Dear patient reader, when I left you in the June issue you may recall I had reported on refinishing the interior of my classic sailboat — with which, no doubt, you should be much familiar by now.
So welcome to Part II of the continuing Erewhon chronicles.
Before I go any further, I must state here that this status report definitely falls into the category of “whoopie news,” a description coined by my non-boating late wife, Betty, who commented on any of my boat news with a twirling of her forefinger and a whispered, “Whoopie!”
Well, to get on with it. With the onset of spring and what seemed like perpetual drizzle, my portable electric heater was still in action, as weather remained cold and generally miserable. T.S. Eliot’s April was, indeed, being cruel again, but at least I was working on the interior.
When dealing with cosmetic, in-the-face boatwork, one finished chore almost always leads to another, and by mid-April, I was working on exterior projects and a different boatwork list. Then, before I could start one of those items, I immediately became distracted by something not on the list: the worn wood on the main hatch. I decided to strip it and fashion a new cover — a 1/8-inch sheet of okume mahogany plywood that I finished at home with 10 coats of Pettit Captain’s varnish. A new beige Sunbrella hatch cover, however, will protect my little masterpiece, even when I’m under way in intense heat or under salt-spray conditions.
Rain delays continued into the first week of May, however, and this task would not be installed as I finished this column. As for assorted new canvas work projects, I owe thanks once again to my daughter-in-law, Mary, and her mother, Louise Barkanic, who did what they could with a 1940-era Singer sewing machine. I decided to discard my old dark green cover scheme and go with Sunbrella beige for no other reason than I was growing tired of a green-hulled boat with a green bottom that gave me too much green. (I stopped wearing green hats, shirts and jackets, too.)
A big exterior test for my arthritic shoulders was whether I could pull the starter cord on my 5-hp Honda. A neighboring boater, Mike Johnson, placed the 60-pound, 4-stroke into the lazarette well for me after I lubed the lower unit, changed the motor oil, and installed a new sparkplug and zinc. To my great pleasure, the shoulders obeyed the command to pull, and soon the motor was humming again. Next, I hauled up my dependable Schaefer Snap-Furl jib with the use of the jib halyard winch. So far, so good.
I agonized over my most costly investment, a new mainsail from UK-Allan Sailmakers, my business neighbor in Annapolis. My tired, old main from Jasper & Bailey of Newport R.I., had lasted through more than a decade of heavy use until professional patchwork and my feeble attempts with sticky patches began to flap away at my overly sensitive nature. (Scott Allan laughed, saying the new sail could outlast me.)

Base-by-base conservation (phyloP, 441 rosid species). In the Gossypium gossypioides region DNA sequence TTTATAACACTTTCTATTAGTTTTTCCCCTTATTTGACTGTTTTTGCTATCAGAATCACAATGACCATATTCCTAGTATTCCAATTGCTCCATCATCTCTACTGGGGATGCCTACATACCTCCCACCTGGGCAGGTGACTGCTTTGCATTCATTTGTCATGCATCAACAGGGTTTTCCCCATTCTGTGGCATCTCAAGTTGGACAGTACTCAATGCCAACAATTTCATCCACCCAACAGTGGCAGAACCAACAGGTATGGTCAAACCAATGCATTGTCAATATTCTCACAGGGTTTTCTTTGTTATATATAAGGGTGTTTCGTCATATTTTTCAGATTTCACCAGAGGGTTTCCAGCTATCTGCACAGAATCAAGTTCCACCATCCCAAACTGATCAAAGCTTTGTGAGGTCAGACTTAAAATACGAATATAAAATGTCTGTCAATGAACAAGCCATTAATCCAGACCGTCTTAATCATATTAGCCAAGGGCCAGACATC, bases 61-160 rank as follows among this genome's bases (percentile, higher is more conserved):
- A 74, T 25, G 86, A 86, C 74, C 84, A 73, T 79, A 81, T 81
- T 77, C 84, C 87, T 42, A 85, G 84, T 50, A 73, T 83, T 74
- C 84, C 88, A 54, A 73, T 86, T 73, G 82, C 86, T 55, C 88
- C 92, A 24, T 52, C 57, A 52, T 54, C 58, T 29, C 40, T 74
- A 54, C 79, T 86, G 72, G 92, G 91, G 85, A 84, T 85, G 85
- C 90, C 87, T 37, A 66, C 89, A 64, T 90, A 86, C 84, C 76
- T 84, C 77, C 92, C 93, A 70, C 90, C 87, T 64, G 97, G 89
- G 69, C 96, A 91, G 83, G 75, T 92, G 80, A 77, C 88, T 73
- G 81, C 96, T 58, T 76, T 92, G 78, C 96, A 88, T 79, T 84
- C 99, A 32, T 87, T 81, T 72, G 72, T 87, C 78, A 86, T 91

I asked Allan to use the old main for a pattern because I was so pleased with its perfect fit. He provided two full upper battens and one deep reef with just three reefing lines. I have a one-line reefing system that keeps me safely in the cockpit when I drop the main to shorten sail. In double-reefing conditions, I either reef the jib or drop the main and sail under the headsail alone, or just change course if I’m daysailing. Beyond that, there’s always power.
The cockpit draining system was another longstanding issue. The self-bailers in this 1962 Holland-built boat were mistakenly placed in the aft corners, and the deck slopes aft to drain. So I screwed plastic plumbing plugs inside ribbed, flexible tubes I pushed inside the drains. But when the outboard is chugging along, it digs in and somehow still pulls water up and into the cockpit. When I have guests they think the boat is going to sink, and their feet get wet.
Cold, wet weather continued to put off a spring haulout at Casa Rio Marina on the Rhode River in Mayo, Md. And when I finally showed up, I was confronted with a 35-degree change that brought temperatures into the low 90s — too hot for painting. After that, brisk southwest winds stirred up the trees and fuzz balls, and assorted junk began to fall like snow onto fresh paint and varnish. Oh well, there’s always sanding.
When last I hauled out for the winter several years ago at Port Annapolis Marina, I embarked on an all-Interlux refinishing job, focusing on the troublesome rusting steel centerboard that lives tucked up inside a full iron keel. I carefully followed the Interlux treatment for bare metal, and it has worked, lasting through two winters in the water.
This spring I went with a more-
or-less all-Pettit program, using gloss white, Brightwork Brown (a favorite), Sandtone, Grand Banks beige, Captain’s varnish, and Ultima ablative dual biocide for the bottom.
General manager Richard Mal-deis welcomed me with a smile, raised the boat and blocked it alongside a large cinderblock building. I forgot to ask for a power wash to remove as much loose paint as possible, or at least loosen up flaking portions for me to remove. I did what I could, but soon abandoned the effort as too strenuous for my weary arms and shoulders.
So here I am, still dealing with rain delays while waiting for the clouds to clear. I consulted my 2008 day book and found notations about last May’s weather being even wetter. But the day will come when the cockpit, deck, cabin sides and roof will be painted, and a high-gloss varnish and Cetol will add the appropriate highlights. Then I’ll be off to cruise Maryland’s Eastern Shore and the Western Shore of Virginia.
Jack Sherwood is writer at large for Soundings.
This article originally appeared in the July 2009 issue.